10:15 Xing Shi Cai

\n\nTwo applications of random dir ected graphs in computer science

\n\nAbstract: Various random undi rected graphs models have been intensively studied in recent years as mo dels for complex networks. However\, random directed graphs have attract ed far less attentions. In this talk I will introduce two examples where random directed graphs are used to study problems in computer science.< /p>\n\n

The first example is the random k-out graph. It can be used as models for studying Deterministic Finite Automaton (DFA)\, which plays a fundamental role in language theories and have applications in pattern matching and lexical analysis. The second example is the Kademlia netwo rk\, which is widely used in peer-to-peer networks on the Internet such as BitTorrent and Ethereum.

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\n\n11:15 Fiona Sker man

\n\nCommunity structure in Networks - limits of learning.

\ n\nModularity is at the heart of the most popular algorithms for comm unity detection. For a given network G\, each partition of the vertices has a \;modularity score\, with higher values indicating that the pa rtition better captures community structure in G. The (max) modularity q *(G) of the \;network G is defined to be the maximum over all vertex partitions of the modularity score\, and satisfies 0 &le\; q*(G) &le\; 1. \;

\n\n1. "\;When is there Modularity from fluctuations in Random Graphs?"\;

\n\nGuimera et al 2004 showed that the E rdö\;s-Ré\;nyi random graph Gn\,p with n vertices and edge-pro bability p can have surprisingly high modularity and \;that this sho uld be taken into account when determining statistical significance of c ommunity structures in networks. Further\, they predicted Gn\,p \;to have modularity order (np)-1/3. \; \;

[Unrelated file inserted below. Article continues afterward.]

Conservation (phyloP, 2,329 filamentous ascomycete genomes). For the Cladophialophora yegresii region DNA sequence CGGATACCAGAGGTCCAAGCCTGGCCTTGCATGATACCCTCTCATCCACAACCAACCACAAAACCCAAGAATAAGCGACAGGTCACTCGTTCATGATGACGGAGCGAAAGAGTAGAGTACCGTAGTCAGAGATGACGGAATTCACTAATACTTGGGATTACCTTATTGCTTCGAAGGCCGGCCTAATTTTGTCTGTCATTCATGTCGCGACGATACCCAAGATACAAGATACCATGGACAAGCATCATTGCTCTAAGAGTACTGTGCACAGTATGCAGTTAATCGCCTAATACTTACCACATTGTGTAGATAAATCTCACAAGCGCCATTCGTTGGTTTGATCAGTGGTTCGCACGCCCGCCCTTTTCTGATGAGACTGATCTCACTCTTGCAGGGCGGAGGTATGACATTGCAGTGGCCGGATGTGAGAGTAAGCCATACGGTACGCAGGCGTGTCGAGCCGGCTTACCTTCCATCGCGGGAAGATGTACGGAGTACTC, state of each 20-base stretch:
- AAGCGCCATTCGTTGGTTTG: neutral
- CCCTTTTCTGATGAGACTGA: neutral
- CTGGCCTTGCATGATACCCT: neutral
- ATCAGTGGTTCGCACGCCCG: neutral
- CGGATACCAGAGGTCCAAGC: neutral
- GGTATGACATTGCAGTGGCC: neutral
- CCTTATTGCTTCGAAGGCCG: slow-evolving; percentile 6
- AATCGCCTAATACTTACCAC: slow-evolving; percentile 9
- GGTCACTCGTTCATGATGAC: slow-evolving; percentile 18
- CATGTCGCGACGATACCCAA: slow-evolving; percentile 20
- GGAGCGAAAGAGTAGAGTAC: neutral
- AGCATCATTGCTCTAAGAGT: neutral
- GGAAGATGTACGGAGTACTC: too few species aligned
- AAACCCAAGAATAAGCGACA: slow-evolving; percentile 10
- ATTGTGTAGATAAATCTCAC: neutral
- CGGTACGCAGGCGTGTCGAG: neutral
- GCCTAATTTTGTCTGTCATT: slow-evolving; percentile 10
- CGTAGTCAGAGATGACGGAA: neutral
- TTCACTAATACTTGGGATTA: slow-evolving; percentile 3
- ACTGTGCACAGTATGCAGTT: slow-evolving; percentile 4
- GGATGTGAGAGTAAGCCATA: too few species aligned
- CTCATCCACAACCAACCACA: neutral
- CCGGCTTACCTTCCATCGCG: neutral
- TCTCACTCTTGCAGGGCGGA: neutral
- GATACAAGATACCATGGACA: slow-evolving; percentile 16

\n\nOur two key fin dings are that the modularity is 1 + o(1) with high probability (whp) fo r np up to 1 + o(1) and no further\; and when np &ge\; 1 and p \;is bounded below 1\, it has order (np)&minus\;1/2 whp\, in accord with a co mpeting prediction by Reichardt and Bornholdt in 2006 based on spin glas s \;methods. \; \;

\n\n2. Sampling sufficiency for det ermining modularity. \;

\n\nWe analyse when community structur e of an underlying network can be determined from its observed network. In a natural model where we suppose \;edges in an underlying graph G appear with some probability in our observed graph G'\; we describe how high a sampling probability we need to infer \;the community str ucture of the underlying network.

\n\nJoint work with Colin McDiar mid and based on the paper '\;Modularity of Erdö\;s-Ré\;nyi random graphs'\; [arxiv.org/abs/1808.02243]. \;

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\n\n13:15 Tony Johansson

\n\nThe resiliency of Dirac'\; s Hamilton cycle theorem

\n\nAbstract: Dirac'\;s theorem states that if a graph G on n vertices has minimum degree at least n/2\, then G contains a Hamilton cycle\, i.e. a cycle passing through each vertex e xactly once. Suppose we take a random subgraph G(p) of G by keeping any edge independently with probability p. The resiliency of Dirac'\;s th eorem is the smallest p for which G(p) still contains a Hamilton cycle. I will show that as long as p is such that G(p) has minimum degree two\, then it has a Hamilton cycle with high probability.

\n DESCRIPTION: SUMMARY:AI Seminars LOCATION:Ångströmlaboratoriet\, Lägerhyddsvägen 1\, 4004 TZID:Europe/Stockholm DTSTART:20190611T101500 DTEND:20190611T140000 UID:20190611T101500-45670@uu.se END:VEVENT END:VCALENDAR